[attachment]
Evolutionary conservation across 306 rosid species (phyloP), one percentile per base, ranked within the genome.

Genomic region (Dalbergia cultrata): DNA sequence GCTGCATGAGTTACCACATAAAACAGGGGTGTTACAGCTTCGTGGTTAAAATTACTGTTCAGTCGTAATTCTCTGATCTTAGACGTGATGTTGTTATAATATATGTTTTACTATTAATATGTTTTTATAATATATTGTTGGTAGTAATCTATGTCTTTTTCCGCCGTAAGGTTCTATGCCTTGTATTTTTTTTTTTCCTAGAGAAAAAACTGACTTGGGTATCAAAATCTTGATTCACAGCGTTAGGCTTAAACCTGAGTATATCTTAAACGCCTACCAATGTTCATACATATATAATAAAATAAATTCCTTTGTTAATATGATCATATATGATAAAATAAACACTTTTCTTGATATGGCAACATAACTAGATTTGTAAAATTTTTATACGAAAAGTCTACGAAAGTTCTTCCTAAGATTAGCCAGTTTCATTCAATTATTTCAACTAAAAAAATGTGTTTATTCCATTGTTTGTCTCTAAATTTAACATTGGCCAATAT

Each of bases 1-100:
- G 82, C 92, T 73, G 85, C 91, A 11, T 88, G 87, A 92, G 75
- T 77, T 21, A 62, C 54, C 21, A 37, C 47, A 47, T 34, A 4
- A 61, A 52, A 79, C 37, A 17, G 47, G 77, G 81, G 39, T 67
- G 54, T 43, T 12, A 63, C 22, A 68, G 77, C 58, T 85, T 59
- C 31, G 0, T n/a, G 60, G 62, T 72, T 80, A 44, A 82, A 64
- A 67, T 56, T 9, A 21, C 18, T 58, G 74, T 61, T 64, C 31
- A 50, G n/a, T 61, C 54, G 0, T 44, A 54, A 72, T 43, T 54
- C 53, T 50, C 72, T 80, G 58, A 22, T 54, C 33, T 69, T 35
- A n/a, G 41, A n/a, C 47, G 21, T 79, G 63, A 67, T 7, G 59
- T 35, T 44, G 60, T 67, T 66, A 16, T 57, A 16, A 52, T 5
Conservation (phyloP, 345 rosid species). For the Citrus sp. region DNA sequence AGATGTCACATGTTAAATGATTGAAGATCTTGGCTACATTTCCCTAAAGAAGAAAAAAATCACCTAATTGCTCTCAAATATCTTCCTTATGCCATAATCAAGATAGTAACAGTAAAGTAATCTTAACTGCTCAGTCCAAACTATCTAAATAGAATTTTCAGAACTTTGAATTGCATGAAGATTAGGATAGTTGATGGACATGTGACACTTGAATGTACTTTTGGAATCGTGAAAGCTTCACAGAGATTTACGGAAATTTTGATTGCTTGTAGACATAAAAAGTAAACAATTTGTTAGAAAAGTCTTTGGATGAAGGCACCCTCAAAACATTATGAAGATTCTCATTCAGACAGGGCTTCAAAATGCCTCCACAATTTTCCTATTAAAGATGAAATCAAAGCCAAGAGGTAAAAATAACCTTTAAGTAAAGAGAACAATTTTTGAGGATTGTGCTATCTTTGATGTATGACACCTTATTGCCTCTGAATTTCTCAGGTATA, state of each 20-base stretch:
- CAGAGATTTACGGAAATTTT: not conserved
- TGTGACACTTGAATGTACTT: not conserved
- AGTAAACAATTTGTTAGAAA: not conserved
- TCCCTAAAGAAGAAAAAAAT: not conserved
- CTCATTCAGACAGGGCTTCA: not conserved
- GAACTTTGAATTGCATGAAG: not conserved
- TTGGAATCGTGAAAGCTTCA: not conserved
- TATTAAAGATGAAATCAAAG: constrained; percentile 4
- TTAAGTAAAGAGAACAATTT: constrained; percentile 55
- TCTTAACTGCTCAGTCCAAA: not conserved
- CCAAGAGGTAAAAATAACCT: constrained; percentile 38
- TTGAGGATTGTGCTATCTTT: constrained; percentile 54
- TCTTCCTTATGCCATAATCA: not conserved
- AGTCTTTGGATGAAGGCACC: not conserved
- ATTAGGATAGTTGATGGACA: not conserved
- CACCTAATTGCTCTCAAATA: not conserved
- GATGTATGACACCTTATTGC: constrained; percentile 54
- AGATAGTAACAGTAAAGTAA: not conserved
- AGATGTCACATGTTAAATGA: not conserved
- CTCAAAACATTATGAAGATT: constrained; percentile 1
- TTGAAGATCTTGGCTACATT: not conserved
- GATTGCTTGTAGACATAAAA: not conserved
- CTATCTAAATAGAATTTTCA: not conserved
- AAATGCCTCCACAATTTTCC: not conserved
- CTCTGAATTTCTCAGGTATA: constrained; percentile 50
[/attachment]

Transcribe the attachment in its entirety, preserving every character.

Evolutionary conservation across 306 rosid species (phyloP), one percentile per base, ranked within the genome.

Genomic region (Dalbergia cultrata): DNA sequence GCTGCATGAGTTACCACATAAAACAGGGGTGTTACAGCTTCGTGGTTAAAATTACTGTTCAGTCGTAATTCTCTGATCTTAGACGTGATGTTGTTATAATATATGTTTTACTATTAATATGTTTTTATAATATATTGTTGGTAGTAATCTATGTCTTTTTCCGCCGTAAGGTTCTATGCCTTGTATTTTTTTTTTTCCTAGAGAAAAAACTGACTTGGGTATCAAAATCTTGATTCACAGCGTTAGGCTTAAACCTGAGTATATCTTAAACGCCTACCAATGTTCATACATATATAATAAAATAAATTCCTTTGTTAATATGATCATATATGATAAAATAAACACTTTTCTTGATATGGCAACATAACTAGATTTGTAAAATTTTTATACGAAAAGTCTACGAAAGTTCTTCCTAAGATTAGCCAGTTTCATTCAATTATTTCAACTAAAAAAATGTGTTTATTCCATTGTTTGTCTCTAAATTTAACATTGGCCAATAT

Each of bases 1-100:
- G 82, C 92, T 73, G 85, C 91, A 11, T 88, G 87, A 92, G 75
- T 77, T 21, A 62, C 54, C 21, A 37, C 47, A 47, T 34, A 4
- A 61, A 52, A 79, C 37, A 17, G 47, G 77, G 81, G 39, T 67
- G 54, T 43, T 12, A 63, C 22, A 68, G 77, C 58, T 85, T 59
- C 31, G 0, T n/a, G 60, G 62, T 72, T 80, A 44, A 82, A 64
- A 67, T 56, T 9, A 21, C 18, T 58, G 74, T 61, T 64, C 31
- A 50, G n/a, T 61, C 54, G 0, T 44, A 54, A 72, T 43, T 54
- C 53, T 50, C 72, T 80, G 58, A 22, T 54, C 33, T 69, T 35
- A n/a, G 41, A n/a, C 47, G 21, T 79, G 63, A 67, T 7, G 59
- T 35, T 44, G 60, T 67, T 66, A 16, T 57, A 16, A 52, T 5
Conservation (phyloP, 345 rosid species). For the Citrus sp. region DNA sequence AGATGTCACATGTTAAATGATTGAAGATCTTGGCTACATTTCCCTAAAGAAGAAAAAAATCACCTAATTGCTCTCAAATATCTTCCTTATGCCATAATCAAGATAGTAACAGTAAAGTAATCTTAACTGCTCAGTCCAAACTATCTAAATAGAATTTTCAGAACTTTGAATTGCATGAAGATTAGGATAGTTGATGGACATGTGACACTTGAATGTACTTTTGGAATCGTGAAAGCTTCACAGAGATTTACGGAAATTTTGATTGCTTGTAGACATAAAAAGTAAACAATTTGTTAGAAAAGTCTTTGGATGAAGGCACCCTCAAAACATTATGAAGATTCTCATTCAGACAGGGCTTCAAAATGCCTCCACAATTTTCCTATTAAAGATGAAATCAAAGCCAAGAGGTAAAAATAACCTTTAAGTAAAGAGAACAATTTTTGAGGATTGTGCTATCTTTGATGTATGACACCTTATTGCCTCTGAATTTCTCAGGTATA, state of each 20-base stretch:
- CAGAGATTTACGGAAATTTT: not conserved
- TGTGACACTTGAATGTACTT: not conserved
- AGTAAACAATTTGTTAGAAA: not conserved
- TCCCTAAAGAAGAAAAAAAT: not conserved
- CTCATTCAGACAGGGCTTCA: not conserved
- GAACTTTGAATTGCATGAAG: not conserved
- TTGGAATCGTGAAAGCTTCA: not conserved
- TATTAAAGATGAAATCAAAG: constrained; percentile 4
- TTAAGTAAAGAGAACAATTT: constrained; percentile 55
- TCTTAACTGCTCAGTCCAAA: not conserved
- CCAAGAGGTAAAAATAACCT: constrained; percentile 38
- TTGAGGATTGTGCTATCTTT: constrained; percentile 54
- TCTTCCTTATGCCATAATCA: not conserved
- AGTCTTTGGATGAAGGCACC: not conserved
- ATTAGGATAGTTGATGGACA: not conserved
- CACCTAATTGCTCTCAAATA: not conserved
- GATGTATGACACCTTATTGC: constrained; percentile 54
- AGATAGTAACAGTAAAGTAA: not conserved
- AGATGTCACATGTTAAATGA: not conserved
- CTCAAAACATTATGAAGATT: constrained; percentile 1
- TTGAAGATCTTGGCTACATT: not conserved
- GATTGCTTGTAGACATAAAA: not conserved
- CTATCTAAATAGAATTTTCA: not conserved
- AAATGCCTCCACAATTTTCC: not conserved
- CTCTGAATTTCTCAGGTATA: constrained; percentile 50